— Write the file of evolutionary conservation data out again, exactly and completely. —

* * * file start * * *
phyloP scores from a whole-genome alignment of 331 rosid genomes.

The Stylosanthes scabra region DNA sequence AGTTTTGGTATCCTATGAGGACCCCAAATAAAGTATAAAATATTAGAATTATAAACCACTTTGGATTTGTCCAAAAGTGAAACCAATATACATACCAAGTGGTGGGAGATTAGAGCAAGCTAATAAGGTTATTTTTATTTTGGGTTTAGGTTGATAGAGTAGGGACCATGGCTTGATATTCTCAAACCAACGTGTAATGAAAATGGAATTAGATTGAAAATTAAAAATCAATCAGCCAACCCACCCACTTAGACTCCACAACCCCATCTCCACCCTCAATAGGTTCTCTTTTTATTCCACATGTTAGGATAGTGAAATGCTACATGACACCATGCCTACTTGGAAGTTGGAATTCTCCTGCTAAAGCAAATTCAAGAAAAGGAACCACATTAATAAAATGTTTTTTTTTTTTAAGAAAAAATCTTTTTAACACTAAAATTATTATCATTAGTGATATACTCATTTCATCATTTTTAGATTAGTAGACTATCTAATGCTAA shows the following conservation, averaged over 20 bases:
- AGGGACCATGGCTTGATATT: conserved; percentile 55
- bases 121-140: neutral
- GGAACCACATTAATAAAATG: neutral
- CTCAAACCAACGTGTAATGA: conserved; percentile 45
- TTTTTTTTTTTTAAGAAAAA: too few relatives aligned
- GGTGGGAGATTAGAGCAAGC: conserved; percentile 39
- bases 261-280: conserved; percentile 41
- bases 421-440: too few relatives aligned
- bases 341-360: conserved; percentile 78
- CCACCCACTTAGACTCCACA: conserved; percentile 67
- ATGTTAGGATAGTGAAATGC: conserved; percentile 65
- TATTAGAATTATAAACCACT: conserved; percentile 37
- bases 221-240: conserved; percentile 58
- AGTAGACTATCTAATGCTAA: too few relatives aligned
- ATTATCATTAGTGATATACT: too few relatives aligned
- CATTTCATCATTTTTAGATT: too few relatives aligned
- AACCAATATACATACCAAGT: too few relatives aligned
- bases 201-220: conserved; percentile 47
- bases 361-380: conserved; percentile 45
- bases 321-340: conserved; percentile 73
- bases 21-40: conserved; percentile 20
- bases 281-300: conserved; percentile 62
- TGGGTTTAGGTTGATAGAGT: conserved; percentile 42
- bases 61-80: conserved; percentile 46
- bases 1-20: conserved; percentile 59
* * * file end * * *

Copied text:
phyloP scores from a whole-genome alignment of 331 rosid genomes.

The Stylosanthes scabra region DNA sequence AGTTTTGGTATCCTATGAGGACCCCAAATAAAGTATAAAATATTAGAATTATAAACCACTTTGGATTTGTCCAAAAGTGAAACCAATATACATACCAAGTGGTGGGAGATTAGAGCAAGCTAATAAGGTTATTTTTATTTTGGGTTTAGGTTGATAGAGTAGGGACCATGGCTTGATATTCTCAAACCAACGTGTAATGAAAATGGAATTAGATTGAAAATTAAAAATCAATCAGCCAACCCACCCACTTAGACTCCACAACCCCATCTCCACCCTCAATAGGTTCTCTTTTTATTCCACATGTTAGGATAGTGAAATGCTACATGACACCATGCCTACTTGGAAGTTGGAATTCTCCTGCTAAAGCAAATTCAAGAAAAGGAACCACATTAATAAAATGTTTTTTTTTTTTAAGAAAAAATCTTTTTAACACTAAAATTATTATCATTAGTGATATACTCATTTCATCATTTTTAGATTAGTAGACTATCTAATGCTAA shows the following conservation, averaged over 20 bases:
- AGGGACCATGGCTTGATATT: conserved; percentile 55
- bases 121-140: neutral
- GGAACCACATTAATAAAATG: neutral
- CTCAAACCAACGTGTAATGA: conserved; percentile 45
- TTTTTTTTTTTTAAGAAAAA: too few relatives aligned
- GGTGGGAGATTAGAGCAAGC: conserved; percentile 39
- bases 261-280: conserved; percentile 41
- bases 421-440: too few relatives aligned
- bases 341-360: conserved; percentile 78
- CCACCCACTTAGACTCCACA: conserved; percentile 67
- ATGTTAGGATAGTGAAATGC: conserved; percentile 65
- TATTAGAATTATAAACCACT: conserved; percentile 37
- bases 221-240: conserved; percentile 58
- AGTAGACTATCTAATGCTAA: too few relatives aligned
- ATTATCATTAGTGATATACT: too few relatives aligned
- CATTTCATCATTTTTAGATT: too few relatives aligned
- AACCAATATACATACCAAGT: too few relatives aligned
- bases 201-220: conserved; percentile 47
- bases 361-380: conserved; percentile 45
- bases 321-340: conserved; percentile 73
- bases 21-40: conserved; percentile 20
- bases 281-300: conserved; percentile 62
- TGGGTTTAGGTTGATAGAGT: conserved; percentile 42
- bases 61-80: conserved; percentile 46
- bases 1-20: conserved; percentile 59